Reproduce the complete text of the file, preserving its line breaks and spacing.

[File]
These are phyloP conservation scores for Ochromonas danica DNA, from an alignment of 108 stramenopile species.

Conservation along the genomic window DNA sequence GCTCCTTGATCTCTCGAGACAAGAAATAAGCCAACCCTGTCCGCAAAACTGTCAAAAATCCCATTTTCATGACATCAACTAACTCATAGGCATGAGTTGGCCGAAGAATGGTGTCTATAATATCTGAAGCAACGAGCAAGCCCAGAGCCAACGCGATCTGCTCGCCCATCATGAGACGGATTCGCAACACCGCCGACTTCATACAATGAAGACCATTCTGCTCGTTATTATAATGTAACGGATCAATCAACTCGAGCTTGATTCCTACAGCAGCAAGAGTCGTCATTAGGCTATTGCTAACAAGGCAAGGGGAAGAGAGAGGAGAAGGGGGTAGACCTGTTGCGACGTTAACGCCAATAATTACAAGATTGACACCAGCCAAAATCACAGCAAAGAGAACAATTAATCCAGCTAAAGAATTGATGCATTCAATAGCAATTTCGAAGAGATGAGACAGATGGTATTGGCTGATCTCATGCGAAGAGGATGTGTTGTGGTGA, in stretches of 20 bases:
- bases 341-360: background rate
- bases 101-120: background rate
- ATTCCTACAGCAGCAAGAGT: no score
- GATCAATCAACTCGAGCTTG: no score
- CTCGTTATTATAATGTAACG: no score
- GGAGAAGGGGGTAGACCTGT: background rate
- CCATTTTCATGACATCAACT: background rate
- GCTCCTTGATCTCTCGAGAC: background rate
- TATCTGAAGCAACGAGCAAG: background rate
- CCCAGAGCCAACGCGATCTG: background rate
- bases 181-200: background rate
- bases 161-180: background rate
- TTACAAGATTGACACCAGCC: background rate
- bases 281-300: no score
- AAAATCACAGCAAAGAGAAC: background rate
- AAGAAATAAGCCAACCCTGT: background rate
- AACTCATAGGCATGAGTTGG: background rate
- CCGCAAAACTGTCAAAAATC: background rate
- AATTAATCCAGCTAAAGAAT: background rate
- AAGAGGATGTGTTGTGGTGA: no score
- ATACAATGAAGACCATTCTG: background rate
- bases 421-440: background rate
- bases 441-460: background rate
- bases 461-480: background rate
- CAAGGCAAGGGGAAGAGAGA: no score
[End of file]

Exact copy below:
These are phyloP conservation scores for Ochromonas danica DNA, from an alignment of 108 stramenopile species.

Conservation along the genomic window DNA sequence GCTCCTTGATCTCTCGAGACAAGAAATAAGCCAACCCTGTCCGCAAAACTGTCAAAAATCCCATTTTCATGACATCAACTAACTCATAGGCATGAGTTGGCCGAAGAATGGTGTCTATAATATCTGAAGCAACGAGCAAGCCCAGAGCCAACGCGATCTGCTCGCCCATCATGAGACGGATTCGCAACACCGCCGACTTCATACAATGAAGACCATTCTGCTCGTTATTATAATGTAACGGATCAATCAACTCGAGCTTGATTCCTACAGCAGCAAGAGTCGTCATTAGGCTATTGCTAACAAGGCAAGGGGAAGAGAGAGGAGAAGGGGGTAGACCTGTTGCGACGTTAACGCCAATAATTACAAGATTGACACCAGCCAAAATCACAGCAAAGAGAACAATTAATCCAGCTAAAGAATTGATGCATTCAATAGCAATTTCGAAGAGATGAGACAGATGGTATTGGCTGATCTCATGCGAAGAGGATGTGTTGTGGTGA, in stretches of 20 bases:
- bases 341-360: background rate
- bases 101-120: background rate
- ATTCCTACAGCAGCAAGAGT: no score
- GATCAATCAACTCGAGCTTG: no score
- CTCGTTATTATAATGTAACG: no score
- GGAGAAGGGGGTAGACCTGT: background rate
- CCATTTTCATGACATCAACT: background rate
- GCTCCTTGATCTCTCGAGAC: background rate
- TATCTGAAGCAACGAGCAAG: background rate
- CCCAGAGCCAACGCGATCTG: background rate
- bases 181-200: background rate
- bases 161-180: background rate
- TTACAAGATTGACACCAGCC: background rate
- bases 281-300: no score
- AAAATCACAGCAAAGAGAAC: background rate
- AAGAAATAAGCCAACCCTGT: background rate
- AACTCATAGGCATGAGTTGG: background rate
- CCGCAAAACTGTCAAAAATC: background rate
- AATTAATCCAGCTAAAGAAT: background rate
- AAGAGGATGTGTTGTGGTGA: no score
- ATACAATGAAGACCATTCTG: background rate
- bases 421-440: background rate
- bases 441-460: background rate
- bases 461-480: background rate
- CAAGGCAAGGGGAAGAGAGA: no score